A Status Report on the Manafort Cases and Trials:
Two Federal Courthouses, Two Trials, and Two Very Different Judges
James S. Kurz
We posted in May 2018 on the Paul Manafort criminal cases pending in the E.D. Va. court (1:18cr0083—TSE) and in the D.C.D.C. court (1:17cr201-ABJ). See J. Kurz, “An Outsider’s Guide to the Manafort Cases,” EDVA Update Blog (posted May 10, 2018). These cases present the infrequent situation of similar federal criminal cases against the same defendant proceeding simultaneously in adjacent federal districts. The same core facts and issues underly both cases, and defendant’s pretrial motions are essentially the same. As the cases approach trial, we are watching two very different federal judges rule on nearly identical motions.
In the D.C. case, the 7-count Superseding Indictment (the fourth iteration of the Indictment) charges Manafort with Conspiracy Against the United States and with Money Laundering Conspiracy. New charges added in June 2018 include Obstruction of Justice, and more specifically, Witness Tampering. Manafort is alleged to have used a series of offshore entities to hide income—the Indictment asserts that Manafort used “hidden overseas wealth to enjoy a lavish lifestyle … .” His co-defendant and former business partner entered a guilty plea in early 2018, and presumably has been cooperating with the Government. The E.D. Va. case accuses Manafort of failing to report millions in Ukrainian income on his U.S. tax returns, failure to report foreign bank accounts, and then making false statements about his income and assets on $16 million of domestic bank loan applications.
The cases are brought by Special Counsel Robert S. Mueller appointed to investigate possible coordination between the 2016 Trump Campaign and Russia.
1. Status of Two Criminal Cases—Trials Set for July 25 and September 17
Recall that there are two cases because Manafort did not waive a venue issue when the Government sought to add tax evasion and bank fraud claims to the existing D.C. case. Logically, the two cases plug together. Because Manafort lived in Alexandria and presumably filed his tax returns from Alexandria, the claims had to be brought in the E.D. Va. court absent a waiver by Manafort. The Government obtained a separate indictment from an Alexandria grand jury, and has proceeded with the two cases in parallel. Even though the D.C. case was initiated four months earlier, the E.D. Va. case leap-frogged ahead to its scheduled July trial.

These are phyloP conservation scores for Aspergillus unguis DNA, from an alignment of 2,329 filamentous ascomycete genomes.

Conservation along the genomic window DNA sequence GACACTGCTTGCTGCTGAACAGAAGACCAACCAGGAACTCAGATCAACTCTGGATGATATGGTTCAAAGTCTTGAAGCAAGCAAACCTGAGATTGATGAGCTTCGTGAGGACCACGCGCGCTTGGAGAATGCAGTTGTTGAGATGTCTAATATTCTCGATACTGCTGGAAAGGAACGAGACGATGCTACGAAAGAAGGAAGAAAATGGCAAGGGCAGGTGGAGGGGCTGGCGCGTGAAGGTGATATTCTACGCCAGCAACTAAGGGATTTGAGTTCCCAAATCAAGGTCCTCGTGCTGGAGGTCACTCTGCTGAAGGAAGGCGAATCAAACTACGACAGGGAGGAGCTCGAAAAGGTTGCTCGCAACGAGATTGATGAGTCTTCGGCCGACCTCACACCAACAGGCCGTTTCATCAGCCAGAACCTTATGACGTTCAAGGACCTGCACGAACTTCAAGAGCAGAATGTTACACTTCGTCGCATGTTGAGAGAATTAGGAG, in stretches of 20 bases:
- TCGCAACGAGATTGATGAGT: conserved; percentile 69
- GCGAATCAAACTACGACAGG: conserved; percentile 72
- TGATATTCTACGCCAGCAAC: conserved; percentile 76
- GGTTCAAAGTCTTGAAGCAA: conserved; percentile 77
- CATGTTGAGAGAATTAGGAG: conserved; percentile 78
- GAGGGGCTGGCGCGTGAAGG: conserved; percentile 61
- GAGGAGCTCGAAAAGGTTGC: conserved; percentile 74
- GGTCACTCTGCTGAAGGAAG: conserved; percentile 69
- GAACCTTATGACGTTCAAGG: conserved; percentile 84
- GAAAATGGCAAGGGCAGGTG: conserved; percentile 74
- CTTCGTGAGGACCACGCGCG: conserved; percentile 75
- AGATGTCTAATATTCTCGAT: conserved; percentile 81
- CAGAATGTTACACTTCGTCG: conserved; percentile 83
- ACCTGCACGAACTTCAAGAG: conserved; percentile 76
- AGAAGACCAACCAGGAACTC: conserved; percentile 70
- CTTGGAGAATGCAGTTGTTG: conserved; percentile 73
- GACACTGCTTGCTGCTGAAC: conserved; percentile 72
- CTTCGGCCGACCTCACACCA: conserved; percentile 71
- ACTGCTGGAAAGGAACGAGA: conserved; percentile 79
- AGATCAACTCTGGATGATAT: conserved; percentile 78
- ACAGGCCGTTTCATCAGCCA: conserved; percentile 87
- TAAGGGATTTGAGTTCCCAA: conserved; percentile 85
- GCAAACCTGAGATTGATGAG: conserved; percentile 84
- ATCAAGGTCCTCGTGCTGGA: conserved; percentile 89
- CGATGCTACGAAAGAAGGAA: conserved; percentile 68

The E.D. Va. case is before Judge T.S. Ellis, III. Trial starts on July 25, 2018 (originally set for July 10, 2018, but moved to later in July to accommodate the judge’s personal schedule)—consistent with E.D. Va. practice, Judge Ellis has rejected any hint of a continuance. With the Alexandria trial about two weeks away, the parties have filed with the Court their proposed Voir Dire and Jury Instructions. Manafort and the Government have both filed motions in limine, and the Government has responded to Manafort’s motions. The D.C. case is assigned to Judge Amy Berman Jackson; trial is set in the D.C. federal court for September 17, 2018.
On July 6, 2018, Manafort moved for a continuance and also moved for a change to venue to Roanoke, Virginia.
As with most white collar criminal cases, the pretrial motions are part of the fabric of the case. Manafort moved in both cases to dismiss the claims against him on the ground that the Special Counsel did not have authority to investigate and bring criminal claims far removed from the 2016 campaign. He has also moved to suppress evidence from the FBI’s search of a storage unit and a subsequent pre-dawn search of his personal residence. The searches apparently yielded extensive financial records and electronic communications records that provide the bases in part for the multiple criminal counts against Manafort.
Manafort is now incarcerated under a ruling in the D.C. case. The Government brought forward evidence that Manafort was communicating with likely Government witnesses against him. Based on evidence of witness tampering, Judge Jackson ordered Manafort to jail. He is being held at the Northern Neck Regional Jail in Warsaw, Virginia, about 2 hours south of Alexandria. On June 28, 2018, Manafort appealed the incarceration ruling (D.C. Cir. Dkt. 18-5193). His first brief with the D.C .Circuit was filed on July 6, 2018.
2. Manafort’s Challenges to the Special Counsel’s Authority
Manafort moved to dismiss the indictments in both cases. Both judges have now denied Manafort’s motions.
Judge Jackson in the D.C. Case. In the D.C. case, the court’s Judge Jackson Order Denying Motion to Dismiss summarizes Manafort’s arguments:
[Manafort] contends that when the Acting Attorney General issued the Appointment Order, he exceeded limits imposed on his appointment authority by the Department of Justice Special Counsel Regulations, and that therefore, the Appointment Order, and the acts undertaken by the Special Counsel under its auspices, are invalid. Manafort also argues that even if the appointment was valid, the Special Counsel overstepped the authority he was granted when he investigated and prosecuted the particular charges in this case.
D.C. Order at 2. That is, Manafort does not challenge the Special Counsel statute but argues that the DoJ regulations implementing the statute have been violated.
Manafort’s argument continues that the Special Counsel’s “allegations have nothing to do with the 2016 presidential election or any alleged collusion with Russian officials.” Judge Jackson notes that the emphasis on “collusion” in the argument is misplaced—the word “collusion” does not appear in the Appointment Order or the Scope Memorandum. Judge Jackson summarizes the claims this way:
The Superseding Indictment arises out of the alleged connections between defendant and Russia through his Ukrainian client, and it is not simply limited to events that allegedly took place many years before the campaign. Paragraph 1 of the Superseding Indictment alleges that between at least 2006 and 2015, Manafort acted as an unregistered agent of a foreign government and foreign political parties, specifically, the Government of Ukraine; the former President of Ukraine, Viktor Yanukovych; the Party of Regions (a political party led by Yanukovych); and the Opposition Bloc, “a successor to the Party of Regions after Yanukovych fled to Russia in 2014.